Formula First brings a welcome change in Vee-locity

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Cameron Neveu

It was definitely a late green flag; the lead cars had pulled to within perhaps a hundred feet of the line when I saw the starter’s shoulder twitch. My fuel-injection-trained right foot flattened the accelerator pedal with all the delicacy of a drunken pig. The flat-four VW engine behind me sputtered, then roared in response. Spotting two low-slung open-wheelers entering Turn One in tandem, I nosed in and made us a tight-knit trio traveling at nearly 100 mph.

VW-powered formula cars at Nelson Ledges? It could have been an SCCA Formula Vee race from 1965—but it was actually a practice day in 2019, held by the Formula First Drivers Association. Formula Vee, of course, is an SCCA class for featherweight single-seaters powered by a 1200-cc VW Beetle engine. Over the past 60 years or so, thousands of drivers have used the class as a stepping stone to bigger and more dramatic opportunities. Thousands more have happily stayed in Vees for their entire careers, citing the affordable, approachable nature of the cars and the deep talent pool of what has come to be a very driver-centric class.

Formula First racecar dynamic action
Cameron Neveu

More recently, however, “FV” has encountered a few challenges, including the costs involved in running up front and the somewhat ungenerous accommodations for larger drivers in its most competitive chassis. Formula First offers a simpler rule set built around 1600-cc engines, larger tires, and more leeway in permitted wheelbase. The resulting cars are cheaper to build, cheaper to run, and often a second or two per lap faster.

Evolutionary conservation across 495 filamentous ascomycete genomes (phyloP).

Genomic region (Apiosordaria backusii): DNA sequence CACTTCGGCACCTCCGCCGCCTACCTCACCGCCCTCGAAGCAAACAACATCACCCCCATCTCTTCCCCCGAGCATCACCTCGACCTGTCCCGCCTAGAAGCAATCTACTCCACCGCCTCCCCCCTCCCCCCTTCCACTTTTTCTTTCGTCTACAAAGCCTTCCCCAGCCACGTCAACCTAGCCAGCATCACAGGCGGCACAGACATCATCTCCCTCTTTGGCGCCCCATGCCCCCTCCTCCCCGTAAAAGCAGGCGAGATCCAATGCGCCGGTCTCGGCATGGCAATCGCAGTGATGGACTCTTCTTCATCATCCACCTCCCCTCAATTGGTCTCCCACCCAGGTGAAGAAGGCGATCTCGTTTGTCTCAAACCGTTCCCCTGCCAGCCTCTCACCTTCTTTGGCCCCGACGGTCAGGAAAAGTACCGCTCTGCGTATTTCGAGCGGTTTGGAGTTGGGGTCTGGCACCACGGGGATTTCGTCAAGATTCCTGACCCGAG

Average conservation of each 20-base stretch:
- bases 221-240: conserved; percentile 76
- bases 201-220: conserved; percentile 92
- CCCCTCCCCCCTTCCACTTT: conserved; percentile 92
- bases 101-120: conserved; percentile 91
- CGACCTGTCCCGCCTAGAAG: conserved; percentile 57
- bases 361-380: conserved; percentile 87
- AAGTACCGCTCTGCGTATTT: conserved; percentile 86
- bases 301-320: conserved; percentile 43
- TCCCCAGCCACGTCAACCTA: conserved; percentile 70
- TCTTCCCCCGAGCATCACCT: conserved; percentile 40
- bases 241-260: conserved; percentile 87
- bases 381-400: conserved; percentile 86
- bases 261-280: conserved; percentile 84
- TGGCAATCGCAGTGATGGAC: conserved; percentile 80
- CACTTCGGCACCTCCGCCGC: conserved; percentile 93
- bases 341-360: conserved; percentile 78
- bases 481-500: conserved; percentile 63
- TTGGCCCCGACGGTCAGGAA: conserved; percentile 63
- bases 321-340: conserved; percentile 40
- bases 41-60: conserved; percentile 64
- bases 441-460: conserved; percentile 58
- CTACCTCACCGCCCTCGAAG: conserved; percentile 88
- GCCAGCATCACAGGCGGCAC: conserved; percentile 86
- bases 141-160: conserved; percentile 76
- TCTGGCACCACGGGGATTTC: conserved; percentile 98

Formula First racecar driver jack baruth
Cameron Neveu

I joined several Formula First drivers for a thoroughly charming test day at Nelson Ledges last October. At 6-foot-2 and 240 pounds, I could easily fit in almost every chassis present. “FST” cars turn lower lap times than Spec Miatas and many other sedan race classes thanks to significantly higher cornering speeds. You can set one up to handle in safe and predictable fashion, or you can tune to the ragged edge. No power steering, ABS, or stability control to get between you and the track. The driver community is enthusiastic and supportive. What’s not to like?

With 100-plus cars competing both here and overseas, Formula First looks set to continue the open-wheel VW tradition for years to come. A complete car can be had for $8000, with per-event costs as low as $300.

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